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Oil companies sued for hurricane damage

October 20, 2009
A court ruling from the Fifth Circuit in New Orleans may open the floodgates for lawsuits against oil and gas producers.

The court, often regarded as one of the most conservative circuit courts in the country, will allow the "litigation equivalent of 'Six Degrees of Kevin Bacon'" to move forward in a lawsuit claiming oil and coal producers contributed to global warming.

From the Wall Street Journal's Law Blog:

The suit was brought by landowners in Mississippi, who claim that oil and coal companies emitted greenhouse gasses that contributed to global warming that, in turn, caused a rise in sea levels, adding to Hurricane Katrina’s ferocity.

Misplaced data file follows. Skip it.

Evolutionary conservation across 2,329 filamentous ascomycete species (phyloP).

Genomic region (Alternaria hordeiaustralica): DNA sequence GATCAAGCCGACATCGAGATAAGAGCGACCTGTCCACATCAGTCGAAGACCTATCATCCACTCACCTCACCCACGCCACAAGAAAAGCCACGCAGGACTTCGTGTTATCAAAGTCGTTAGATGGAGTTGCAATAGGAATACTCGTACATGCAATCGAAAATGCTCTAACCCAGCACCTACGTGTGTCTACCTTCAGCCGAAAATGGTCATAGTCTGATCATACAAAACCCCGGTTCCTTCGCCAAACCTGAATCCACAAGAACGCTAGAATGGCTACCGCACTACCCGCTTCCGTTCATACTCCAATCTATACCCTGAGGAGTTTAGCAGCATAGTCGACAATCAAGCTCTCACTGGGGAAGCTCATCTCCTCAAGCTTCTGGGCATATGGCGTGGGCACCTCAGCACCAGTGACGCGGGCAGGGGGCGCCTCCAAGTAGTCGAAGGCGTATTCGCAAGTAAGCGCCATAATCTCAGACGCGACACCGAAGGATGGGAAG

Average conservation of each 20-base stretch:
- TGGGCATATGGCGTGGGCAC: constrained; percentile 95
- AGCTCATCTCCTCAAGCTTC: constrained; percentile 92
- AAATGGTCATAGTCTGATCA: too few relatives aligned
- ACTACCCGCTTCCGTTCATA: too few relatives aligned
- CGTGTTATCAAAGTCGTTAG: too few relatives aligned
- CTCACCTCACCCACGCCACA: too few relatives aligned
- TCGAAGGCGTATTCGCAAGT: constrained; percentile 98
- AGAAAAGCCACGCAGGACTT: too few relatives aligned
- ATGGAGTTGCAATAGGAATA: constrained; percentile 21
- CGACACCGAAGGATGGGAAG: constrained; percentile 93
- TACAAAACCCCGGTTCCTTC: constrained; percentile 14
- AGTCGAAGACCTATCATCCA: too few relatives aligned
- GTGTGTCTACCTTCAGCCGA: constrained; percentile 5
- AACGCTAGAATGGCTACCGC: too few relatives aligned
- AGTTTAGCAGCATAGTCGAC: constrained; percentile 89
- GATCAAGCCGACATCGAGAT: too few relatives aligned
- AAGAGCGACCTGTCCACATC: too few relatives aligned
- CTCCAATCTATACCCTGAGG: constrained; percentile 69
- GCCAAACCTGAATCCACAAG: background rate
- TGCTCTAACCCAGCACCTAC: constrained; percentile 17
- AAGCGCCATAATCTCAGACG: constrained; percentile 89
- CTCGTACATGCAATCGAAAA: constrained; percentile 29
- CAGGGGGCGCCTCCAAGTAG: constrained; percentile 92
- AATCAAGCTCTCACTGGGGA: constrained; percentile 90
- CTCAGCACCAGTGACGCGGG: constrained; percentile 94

The central question before the Fifth Circuit was whether the plaintiffs had standing, or whether they could demonstrate that their injuries were “fairly traceable” to the defendant’s actions. The defendants predictably assert that the link is “too attenuated.”

But the Fifth Circuit held that at this preliminary stage in the litigation, the plaintiffs had sufficiently detailed their claims to earn a day in court.
In so holding, the court notably quoted a recent Supreme Court opinion that “accepted as plausible the link between man-made greenhouse gas emissions and global warming” along with the fact that “rising ocean temperatures may contribute to the ferocity of hurricanes.”

So what is the broader significance of the ruling? We checked in with Jackson for his take.At a minimum, he says, the ruling will invite more climate-change litigation in the future.

“With this decision,” he says, “you are now pretty well assured of seeing others file these kinds of claims.”
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